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Volume 10. Number 2. Pages 200-2 (2013) - Case Report  
   
Two Cases of Hypersexuality Probably Associated with Aripiprazole
 
EunJin Cheon1;Bon-Hoon Koo1;Sang Soo Seo2; and Jun-Yeob Lee3;
1;Department of Psychiatry, Yeungnam University College of Medicine, Yeungnam University Medical Center, Daegu,
2;Department of Psychiatry, School of Medicine, Kyungpook National University, Daegu,
3;Department of Psychiatry, CHA Gumi Medical Center, CHA University, Gumi, Republic of Korea


Sexual dysfunction is a common side effect in patients treated with antipsychotics but significant differences exist across different compounds. We report hypersexuality symptoms in two female patients with schizophrenia who were receiving treatment with aripiprazole. The patients experienced more frequent sexual desire and greater sexual preoccupation after taking aripiprazole. We discuss the potential neuro-chemical mechanisms for this and argue that aripiprazole's unique pharmacological profile, partial agonism with high affinity at dopamine D2-receptor, may have contributed to the development of these symptoms.


Key Words
Aripiprazole;Hypersexuality;Dopamine;Partial agonist.

Correspondence: Bon-Hoon Koo, MD, PhD, Department of Psychiatry, Yeungnam University College of Medicine, 317-1 Daemyeong 5-dong, Nam-gu, Daegu 705-703, Republic of Korea
Tel: +82-53-622-3343, Fax: +82-53-629-0256, E-mail: vijnana@chol.com

INTRODUCTION


Recent meta-analysis1 showed that sexual dysfunction is a common side effect in patients treated with antipsychotics but significant differences exist across different compounds. Aripiprazole was associated with relatively low sexual dysfunction rates, whereas olanzapine, risperidone and clozapine were associated with higher sexual dysfunction rates. Current evidence suggests that a significant part of sexual dysfunction associated with antipsychotic medication results directly from dopamine antagonism combined with indirect effects of increased serum prolactin concentration.2,3,4
However, researchers have reported hypersexuality occurring in association with antipsychotic medication intake, in patients taking quetiapine5 or aripiprazole.6 Aripiprazole differs from other currently approved antipsychotic drugs because of its partial agonistic activity at dopamine D2 receptors. It is reported that switching to aripiprazole or the addition of aripiprazole to another antipsychotic regime is associated with a reduction in sexual dysfunction.7
Here, we report hypersexuality probably occurring in association with aripiprazole treatments in two female patients with schizophrenia.

CASE

Case 1
Ms. A was a 37-year-old female patient with schizophrenia, paranoid type. She has a history of multiple relapses with poor compliance requiring recurrent admissions. She was admitted to our university hospital with delusions of reference and persecution, and risperidone 5 mg/day was administered to her. After one year, she experienced galactorrhea and amenorrhea. Subsequently her medication was changed to 10 mg/day of aripiprazole, then to 20 mg/day. Her positive symptoms decreased after this dosage increase, but her libido increased within a month after this dosage increase. Her hypersexuality was exhibited by 1) demand for daily sexual intercourse, 2) frequent use of online pornography. These behaviors had never been exhibited prior to her aripiprazole therapy. Routine physical examination and laboratory investigations were all within normal limits. We discontinued aripiprazole therapy and prescribed risperidone 0.5 mg/day but the patient was lost to follow-up.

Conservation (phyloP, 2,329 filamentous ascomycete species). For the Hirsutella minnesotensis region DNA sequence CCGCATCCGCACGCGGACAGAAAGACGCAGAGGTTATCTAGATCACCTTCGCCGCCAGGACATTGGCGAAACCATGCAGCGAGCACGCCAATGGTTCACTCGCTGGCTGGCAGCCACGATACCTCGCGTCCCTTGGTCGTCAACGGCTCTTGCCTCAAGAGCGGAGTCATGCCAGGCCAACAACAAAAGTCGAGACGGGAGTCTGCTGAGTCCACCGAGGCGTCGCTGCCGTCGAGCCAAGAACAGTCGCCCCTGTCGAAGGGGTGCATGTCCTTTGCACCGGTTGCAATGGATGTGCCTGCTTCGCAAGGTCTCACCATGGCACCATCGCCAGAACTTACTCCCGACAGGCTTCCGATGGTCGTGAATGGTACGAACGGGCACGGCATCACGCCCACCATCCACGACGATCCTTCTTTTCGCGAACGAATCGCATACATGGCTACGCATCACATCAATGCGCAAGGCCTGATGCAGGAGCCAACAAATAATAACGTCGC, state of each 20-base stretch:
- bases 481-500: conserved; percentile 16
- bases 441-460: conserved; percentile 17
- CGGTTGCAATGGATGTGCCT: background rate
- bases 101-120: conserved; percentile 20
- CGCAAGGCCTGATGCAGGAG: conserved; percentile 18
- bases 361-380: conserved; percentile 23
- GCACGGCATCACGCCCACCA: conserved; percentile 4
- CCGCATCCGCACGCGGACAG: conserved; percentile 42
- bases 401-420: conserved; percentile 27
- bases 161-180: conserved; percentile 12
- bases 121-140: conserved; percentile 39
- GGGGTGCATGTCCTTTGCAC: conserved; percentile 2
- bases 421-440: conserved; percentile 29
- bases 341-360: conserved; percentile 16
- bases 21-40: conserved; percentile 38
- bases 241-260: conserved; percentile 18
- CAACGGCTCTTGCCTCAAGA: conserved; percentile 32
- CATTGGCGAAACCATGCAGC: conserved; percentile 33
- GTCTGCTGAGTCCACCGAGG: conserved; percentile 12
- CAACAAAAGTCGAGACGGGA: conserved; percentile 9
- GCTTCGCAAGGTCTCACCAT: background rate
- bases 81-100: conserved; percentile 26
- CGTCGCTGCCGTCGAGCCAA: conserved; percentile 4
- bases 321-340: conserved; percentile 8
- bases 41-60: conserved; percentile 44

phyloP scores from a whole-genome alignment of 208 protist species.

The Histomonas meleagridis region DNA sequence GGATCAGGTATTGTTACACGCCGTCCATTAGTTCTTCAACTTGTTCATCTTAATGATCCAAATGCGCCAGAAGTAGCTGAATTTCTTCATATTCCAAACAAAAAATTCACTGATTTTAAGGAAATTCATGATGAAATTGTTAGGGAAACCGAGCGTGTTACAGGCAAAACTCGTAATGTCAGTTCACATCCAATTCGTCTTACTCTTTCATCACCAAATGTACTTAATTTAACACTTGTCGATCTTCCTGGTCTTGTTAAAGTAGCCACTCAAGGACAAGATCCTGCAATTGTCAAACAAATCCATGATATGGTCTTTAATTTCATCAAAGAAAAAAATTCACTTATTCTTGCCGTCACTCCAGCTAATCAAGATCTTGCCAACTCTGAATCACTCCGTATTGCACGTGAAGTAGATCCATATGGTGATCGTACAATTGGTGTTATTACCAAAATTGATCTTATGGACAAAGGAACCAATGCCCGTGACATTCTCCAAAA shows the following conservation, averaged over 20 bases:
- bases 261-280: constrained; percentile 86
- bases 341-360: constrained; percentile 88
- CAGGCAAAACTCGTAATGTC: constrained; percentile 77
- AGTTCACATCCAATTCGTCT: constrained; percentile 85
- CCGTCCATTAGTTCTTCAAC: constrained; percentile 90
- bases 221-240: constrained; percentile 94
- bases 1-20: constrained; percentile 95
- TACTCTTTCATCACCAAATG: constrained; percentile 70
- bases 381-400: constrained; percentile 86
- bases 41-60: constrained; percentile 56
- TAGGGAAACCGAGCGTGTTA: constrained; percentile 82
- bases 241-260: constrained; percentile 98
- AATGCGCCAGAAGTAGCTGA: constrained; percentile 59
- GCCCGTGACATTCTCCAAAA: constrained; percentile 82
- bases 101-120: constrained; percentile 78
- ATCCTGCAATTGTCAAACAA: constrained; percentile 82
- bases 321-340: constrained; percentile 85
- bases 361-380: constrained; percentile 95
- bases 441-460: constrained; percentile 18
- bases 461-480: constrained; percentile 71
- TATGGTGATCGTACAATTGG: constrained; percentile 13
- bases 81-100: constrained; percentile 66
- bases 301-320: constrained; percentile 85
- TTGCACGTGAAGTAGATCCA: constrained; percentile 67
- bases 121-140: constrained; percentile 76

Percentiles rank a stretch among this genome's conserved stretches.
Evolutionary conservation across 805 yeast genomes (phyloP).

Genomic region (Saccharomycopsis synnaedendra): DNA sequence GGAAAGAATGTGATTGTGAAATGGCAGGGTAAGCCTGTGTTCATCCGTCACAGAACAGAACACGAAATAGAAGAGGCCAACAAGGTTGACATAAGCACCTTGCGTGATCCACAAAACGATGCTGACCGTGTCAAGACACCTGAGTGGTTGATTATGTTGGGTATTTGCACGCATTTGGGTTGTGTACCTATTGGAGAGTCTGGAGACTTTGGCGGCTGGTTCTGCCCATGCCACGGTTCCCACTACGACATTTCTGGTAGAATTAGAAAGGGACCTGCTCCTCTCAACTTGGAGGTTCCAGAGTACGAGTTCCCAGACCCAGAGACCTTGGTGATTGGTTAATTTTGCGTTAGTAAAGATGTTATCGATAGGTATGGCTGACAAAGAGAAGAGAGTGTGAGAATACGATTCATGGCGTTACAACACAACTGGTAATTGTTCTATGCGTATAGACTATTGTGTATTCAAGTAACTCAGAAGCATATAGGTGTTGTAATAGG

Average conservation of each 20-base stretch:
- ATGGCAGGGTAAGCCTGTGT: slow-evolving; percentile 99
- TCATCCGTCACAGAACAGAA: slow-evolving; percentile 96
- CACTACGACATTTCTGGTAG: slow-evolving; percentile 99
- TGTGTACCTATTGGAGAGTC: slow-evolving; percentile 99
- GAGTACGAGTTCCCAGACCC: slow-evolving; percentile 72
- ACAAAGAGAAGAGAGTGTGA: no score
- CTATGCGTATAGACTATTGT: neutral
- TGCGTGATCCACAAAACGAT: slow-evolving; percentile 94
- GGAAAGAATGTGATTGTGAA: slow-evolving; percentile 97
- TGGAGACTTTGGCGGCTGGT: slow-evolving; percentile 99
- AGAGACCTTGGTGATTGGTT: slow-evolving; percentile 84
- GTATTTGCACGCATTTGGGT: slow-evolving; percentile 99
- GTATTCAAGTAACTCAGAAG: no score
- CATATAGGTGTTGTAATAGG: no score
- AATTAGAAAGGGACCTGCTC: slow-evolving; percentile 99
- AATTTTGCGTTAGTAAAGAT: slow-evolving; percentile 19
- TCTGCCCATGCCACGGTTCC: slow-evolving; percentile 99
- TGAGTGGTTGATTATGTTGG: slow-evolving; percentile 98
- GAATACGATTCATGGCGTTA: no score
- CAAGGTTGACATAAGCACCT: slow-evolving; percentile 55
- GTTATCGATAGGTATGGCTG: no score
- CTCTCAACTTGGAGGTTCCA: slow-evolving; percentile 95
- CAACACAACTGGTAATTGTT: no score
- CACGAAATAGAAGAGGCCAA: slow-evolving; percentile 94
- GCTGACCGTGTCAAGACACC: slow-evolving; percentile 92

5 months later, Ms A was hospitalized for a psychotic episode with delusion of infidelity. She was treated with quetiapine 800 mg/day. After two months, she was discharged from our hospital. We have no report of an increased demand for sexual relations on her part, and her delusion of infidelity also disappeared.

Case 2
Ms B was a 36-year-old female patient diagnosed with schizophrenia about 10 years ago. She had obsessive-compulsive and avoidant personality traits. She had never engaged in sexual relationships or dated. Ms B suffered from persecutory delusions, auditory hallucinations, anxiety, and depressed mood. She has been prescribed haloperidol before and at our outpatient clinic, she had received risperidone 2-9 mg/day and fluoxetine 20-40 mg/day for 7 years. Due to weight gain, her medication was changed to aripiprazole 20 mg/day and fluoxetine 40 mg/day. After this medication change, she exhibited increased sexual urges and activities. For example, she engaged in masturbation and sexual fantasies, and watched pornographic materials more frequently. In addition, she sometimes experienced unprovoked spontaneous sexual urges toward strangers. Her new sexual behaviors made her quite embarrassed and she became anxious and guilty. Per patient's insistence, her medication was changed to risperidone quicklet 6 mg/day and maintained on fluoxetine 40 mg/day. Upon cessation of aripiprazole, her high libido level rapidly subsided to her baseline level.